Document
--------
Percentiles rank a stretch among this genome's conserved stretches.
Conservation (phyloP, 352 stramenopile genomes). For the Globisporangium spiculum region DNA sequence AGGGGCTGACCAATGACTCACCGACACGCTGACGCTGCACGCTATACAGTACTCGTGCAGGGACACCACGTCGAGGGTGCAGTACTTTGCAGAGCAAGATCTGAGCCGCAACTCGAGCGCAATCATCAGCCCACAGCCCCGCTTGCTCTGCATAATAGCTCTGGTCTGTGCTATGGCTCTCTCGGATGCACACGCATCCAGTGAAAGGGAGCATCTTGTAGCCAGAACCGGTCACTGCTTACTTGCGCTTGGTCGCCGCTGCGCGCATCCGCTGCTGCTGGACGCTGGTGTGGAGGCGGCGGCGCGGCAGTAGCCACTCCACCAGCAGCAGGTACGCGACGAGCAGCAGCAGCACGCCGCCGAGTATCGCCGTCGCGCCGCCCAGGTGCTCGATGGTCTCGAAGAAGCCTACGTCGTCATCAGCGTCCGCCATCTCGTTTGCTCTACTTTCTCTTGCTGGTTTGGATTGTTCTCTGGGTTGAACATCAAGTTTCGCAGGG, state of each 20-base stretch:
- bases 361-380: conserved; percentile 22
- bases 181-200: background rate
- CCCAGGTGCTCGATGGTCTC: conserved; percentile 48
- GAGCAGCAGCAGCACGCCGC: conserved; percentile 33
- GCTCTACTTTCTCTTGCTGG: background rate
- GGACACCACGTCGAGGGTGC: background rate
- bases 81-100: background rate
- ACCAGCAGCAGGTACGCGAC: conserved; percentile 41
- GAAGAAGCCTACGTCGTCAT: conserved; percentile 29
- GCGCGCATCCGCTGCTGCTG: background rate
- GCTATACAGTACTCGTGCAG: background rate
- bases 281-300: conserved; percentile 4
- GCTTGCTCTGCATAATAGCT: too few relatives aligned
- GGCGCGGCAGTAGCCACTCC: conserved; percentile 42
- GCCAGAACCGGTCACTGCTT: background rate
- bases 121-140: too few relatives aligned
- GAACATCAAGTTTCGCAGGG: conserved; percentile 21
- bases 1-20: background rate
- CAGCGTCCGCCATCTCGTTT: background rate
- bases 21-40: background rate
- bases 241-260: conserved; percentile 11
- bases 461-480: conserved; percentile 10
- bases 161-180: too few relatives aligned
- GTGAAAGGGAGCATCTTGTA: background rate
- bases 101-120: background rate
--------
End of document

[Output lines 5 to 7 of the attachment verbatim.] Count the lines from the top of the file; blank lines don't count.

- CCCAGGTGCTCGATGGTCTC: conserved; percentile 48
- GAGCAGCAGCAGCACGCCGC: conserved; percentile 33
- GCTCTACTTTCTCTTGCTGG: background rate